Previous ChessBase reports on the Queenstown Chess Classic
|Chess Classic in Queenstown – an adventure down under
22.01.2009 – It is like a zillion miles away, and it takes you weeks to get there. Well, not quite – more like 34 hours. But the journey is well worth undertaking. You get ten days of chess, and can tack on another ten days of adventure and nature in one of the last wild spots on our planet. We didn't make it to Queenstown, but received this big pictorial report from our intrepid reporter Evi Zickelbein.
|Murray Chandler wins Queenstown Chess Classic
08.02.2006 – This is LOTR country – Lord of the Rings to the uninitiated. It is the adventure capital of the world. for people who like fast jetboats or bungy jumping, an activity invented in Queenstown! But it also paid host to a big chess tournament, with many interesting new faces. Big pictorial report.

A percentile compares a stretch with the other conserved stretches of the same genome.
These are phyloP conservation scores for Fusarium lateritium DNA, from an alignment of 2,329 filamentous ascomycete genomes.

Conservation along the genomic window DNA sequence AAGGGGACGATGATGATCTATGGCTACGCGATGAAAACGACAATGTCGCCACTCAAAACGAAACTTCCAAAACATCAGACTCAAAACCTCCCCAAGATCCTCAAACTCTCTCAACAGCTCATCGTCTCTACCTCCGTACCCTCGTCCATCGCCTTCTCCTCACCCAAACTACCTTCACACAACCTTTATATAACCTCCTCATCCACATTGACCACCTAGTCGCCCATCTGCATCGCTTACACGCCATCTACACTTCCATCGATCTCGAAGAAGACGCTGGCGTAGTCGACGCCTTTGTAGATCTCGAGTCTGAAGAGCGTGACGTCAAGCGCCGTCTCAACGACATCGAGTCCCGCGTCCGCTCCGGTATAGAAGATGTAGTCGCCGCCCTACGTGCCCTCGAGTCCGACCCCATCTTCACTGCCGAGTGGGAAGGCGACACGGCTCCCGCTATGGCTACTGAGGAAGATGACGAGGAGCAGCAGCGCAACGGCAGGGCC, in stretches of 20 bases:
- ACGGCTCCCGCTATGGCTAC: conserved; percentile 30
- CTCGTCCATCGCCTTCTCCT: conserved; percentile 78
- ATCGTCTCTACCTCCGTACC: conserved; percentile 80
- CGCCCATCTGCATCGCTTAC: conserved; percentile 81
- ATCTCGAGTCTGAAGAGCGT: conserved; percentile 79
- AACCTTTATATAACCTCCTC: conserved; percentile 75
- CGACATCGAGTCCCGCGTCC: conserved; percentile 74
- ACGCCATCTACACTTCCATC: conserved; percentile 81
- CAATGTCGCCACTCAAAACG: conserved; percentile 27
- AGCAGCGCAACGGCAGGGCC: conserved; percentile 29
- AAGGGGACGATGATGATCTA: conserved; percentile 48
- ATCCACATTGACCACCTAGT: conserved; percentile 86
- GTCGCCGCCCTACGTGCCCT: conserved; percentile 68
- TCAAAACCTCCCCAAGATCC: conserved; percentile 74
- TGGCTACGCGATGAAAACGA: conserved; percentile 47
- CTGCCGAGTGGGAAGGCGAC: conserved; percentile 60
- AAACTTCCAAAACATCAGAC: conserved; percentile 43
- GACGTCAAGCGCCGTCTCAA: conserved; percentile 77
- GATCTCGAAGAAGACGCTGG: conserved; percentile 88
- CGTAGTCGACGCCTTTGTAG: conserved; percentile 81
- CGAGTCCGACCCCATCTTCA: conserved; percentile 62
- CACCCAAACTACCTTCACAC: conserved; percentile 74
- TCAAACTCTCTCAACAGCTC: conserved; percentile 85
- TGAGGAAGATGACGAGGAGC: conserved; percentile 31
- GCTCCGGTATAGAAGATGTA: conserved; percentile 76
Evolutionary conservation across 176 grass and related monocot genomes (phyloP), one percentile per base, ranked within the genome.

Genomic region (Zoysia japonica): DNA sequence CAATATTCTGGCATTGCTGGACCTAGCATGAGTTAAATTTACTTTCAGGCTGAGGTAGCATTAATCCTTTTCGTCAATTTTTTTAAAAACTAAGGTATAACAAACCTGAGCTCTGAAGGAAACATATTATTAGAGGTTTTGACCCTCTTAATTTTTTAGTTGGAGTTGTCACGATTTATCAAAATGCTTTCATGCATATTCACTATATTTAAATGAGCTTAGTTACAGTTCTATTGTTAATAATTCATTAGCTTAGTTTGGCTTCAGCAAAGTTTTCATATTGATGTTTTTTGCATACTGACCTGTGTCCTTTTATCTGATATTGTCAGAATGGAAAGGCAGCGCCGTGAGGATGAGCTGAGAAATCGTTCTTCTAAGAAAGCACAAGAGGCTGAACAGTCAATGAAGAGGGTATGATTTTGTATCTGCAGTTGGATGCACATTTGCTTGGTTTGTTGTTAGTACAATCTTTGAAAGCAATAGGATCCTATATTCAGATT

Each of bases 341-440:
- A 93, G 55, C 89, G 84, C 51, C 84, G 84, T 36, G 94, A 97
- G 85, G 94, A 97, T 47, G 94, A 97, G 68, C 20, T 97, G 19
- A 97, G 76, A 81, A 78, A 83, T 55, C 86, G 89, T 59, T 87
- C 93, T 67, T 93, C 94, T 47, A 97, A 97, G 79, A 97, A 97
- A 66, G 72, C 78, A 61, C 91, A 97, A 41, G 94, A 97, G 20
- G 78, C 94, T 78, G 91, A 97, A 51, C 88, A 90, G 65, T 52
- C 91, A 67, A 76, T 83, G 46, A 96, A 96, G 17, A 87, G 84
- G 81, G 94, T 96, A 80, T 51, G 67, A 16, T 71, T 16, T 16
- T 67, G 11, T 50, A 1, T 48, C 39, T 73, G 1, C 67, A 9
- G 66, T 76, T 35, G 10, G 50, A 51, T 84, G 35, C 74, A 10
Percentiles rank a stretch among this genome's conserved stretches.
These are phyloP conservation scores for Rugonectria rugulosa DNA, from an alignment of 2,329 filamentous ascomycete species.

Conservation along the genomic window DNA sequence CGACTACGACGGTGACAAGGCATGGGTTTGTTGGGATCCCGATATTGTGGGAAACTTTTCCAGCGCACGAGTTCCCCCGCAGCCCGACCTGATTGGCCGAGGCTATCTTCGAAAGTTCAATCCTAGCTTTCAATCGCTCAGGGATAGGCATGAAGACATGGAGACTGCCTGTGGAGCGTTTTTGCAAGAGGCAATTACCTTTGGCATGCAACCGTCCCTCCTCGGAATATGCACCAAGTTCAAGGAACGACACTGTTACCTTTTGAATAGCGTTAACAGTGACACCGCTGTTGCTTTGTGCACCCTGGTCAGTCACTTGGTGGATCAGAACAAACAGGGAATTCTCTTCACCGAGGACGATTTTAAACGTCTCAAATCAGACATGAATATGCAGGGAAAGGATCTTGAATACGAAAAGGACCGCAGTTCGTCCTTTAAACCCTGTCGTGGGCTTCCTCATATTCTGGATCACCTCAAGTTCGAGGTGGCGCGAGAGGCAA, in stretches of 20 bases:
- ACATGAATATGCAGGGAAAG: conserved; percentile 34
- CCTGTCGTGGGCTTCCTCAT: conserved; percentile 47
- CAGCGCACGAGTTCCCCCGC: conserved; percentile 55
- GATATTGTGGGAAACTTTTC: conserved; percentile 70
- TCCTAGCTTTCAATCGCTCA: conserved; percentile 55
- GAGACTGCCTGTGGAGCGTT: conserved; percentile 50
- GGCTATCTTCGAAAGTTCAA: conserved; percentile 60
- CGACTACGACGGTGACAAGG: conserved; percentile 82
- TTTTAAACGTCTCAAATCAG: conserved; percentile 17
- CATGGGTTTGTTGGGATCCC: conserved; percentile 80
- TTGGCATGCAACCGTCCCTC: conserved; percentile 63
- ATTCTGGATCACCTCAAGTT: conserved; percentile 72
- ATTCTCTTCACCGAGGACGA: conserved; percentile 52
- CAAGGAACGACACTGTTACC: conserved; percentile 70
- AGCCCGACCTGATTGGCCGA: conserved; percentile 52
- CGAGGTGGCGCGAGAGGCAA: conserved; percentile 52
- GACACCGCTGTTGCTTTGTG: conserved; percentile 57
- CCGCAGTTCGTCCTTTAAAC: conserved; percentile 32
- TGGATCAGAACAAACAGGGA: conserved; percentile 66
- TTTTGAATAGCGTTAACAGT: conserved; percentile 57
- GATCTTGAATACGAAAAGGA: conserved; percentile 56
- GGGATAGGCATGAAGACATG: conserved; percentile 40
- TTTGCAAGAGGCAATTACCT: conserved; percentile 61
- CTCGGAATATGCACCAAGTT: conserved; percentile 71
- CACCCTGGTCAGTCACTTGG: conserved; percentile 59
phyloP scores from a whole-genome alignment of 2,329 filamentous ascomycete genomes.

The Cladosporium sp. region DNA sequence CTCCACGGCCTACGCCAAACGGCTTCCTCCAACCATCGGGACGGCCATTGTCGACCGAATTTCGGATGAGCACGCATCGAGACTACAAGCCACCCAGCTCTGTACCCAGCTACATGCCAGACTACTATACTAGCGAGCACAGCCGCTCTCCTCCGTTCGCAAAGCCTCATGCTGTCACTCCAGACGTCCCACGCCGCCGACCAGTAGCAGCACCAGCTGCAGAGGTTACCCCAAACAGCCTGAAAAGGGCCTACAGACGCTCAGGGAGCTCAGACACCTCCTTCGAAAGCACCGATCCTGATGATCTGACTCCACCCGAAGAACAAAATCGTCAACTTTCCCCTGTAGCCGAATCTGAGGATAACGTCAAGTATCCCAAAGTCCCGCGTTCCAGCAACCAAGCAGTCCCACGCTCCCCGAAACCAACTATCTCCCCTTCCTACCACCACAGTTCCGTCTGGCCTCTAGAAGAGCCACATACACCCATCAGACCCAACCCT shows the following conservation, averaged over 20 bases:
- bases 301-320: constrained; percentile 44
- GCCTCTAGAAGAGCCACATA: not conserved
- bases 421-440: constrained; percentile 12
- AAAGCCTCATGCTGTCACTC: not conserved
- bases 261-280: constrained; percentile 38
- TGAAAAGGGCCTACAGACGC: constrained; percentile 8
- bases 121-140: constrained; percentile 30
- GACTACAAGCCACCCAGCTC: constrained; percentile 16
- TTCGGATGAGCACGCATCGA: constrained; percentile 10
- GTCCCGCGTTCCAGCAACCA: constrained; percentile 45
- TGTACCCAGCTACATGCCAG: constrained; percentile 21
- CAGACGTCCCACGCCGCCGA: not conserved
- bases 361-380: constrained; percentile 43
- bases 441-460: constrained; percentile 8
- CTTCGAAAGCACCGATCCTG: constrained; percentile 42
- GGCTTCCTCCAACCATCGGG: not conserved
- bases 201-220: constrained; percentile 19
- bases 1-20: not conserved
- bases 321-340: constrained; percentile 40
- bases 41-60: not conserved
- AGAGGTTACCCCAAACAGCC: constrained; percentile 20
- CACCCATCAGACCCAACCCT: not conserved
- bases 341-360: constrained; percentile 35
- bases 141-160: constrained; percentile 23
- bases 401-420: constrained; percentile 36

|Lord of the Kings – Queenstown Chess Classic
08.05.2005 – Like to visit New Zealand? We know that it is on the other side of the globe, but it is Lord of the Rings country. The excuse for going: there is a very attractive tournament in Queenstown. You can combine chess with the holiday of a lifetime!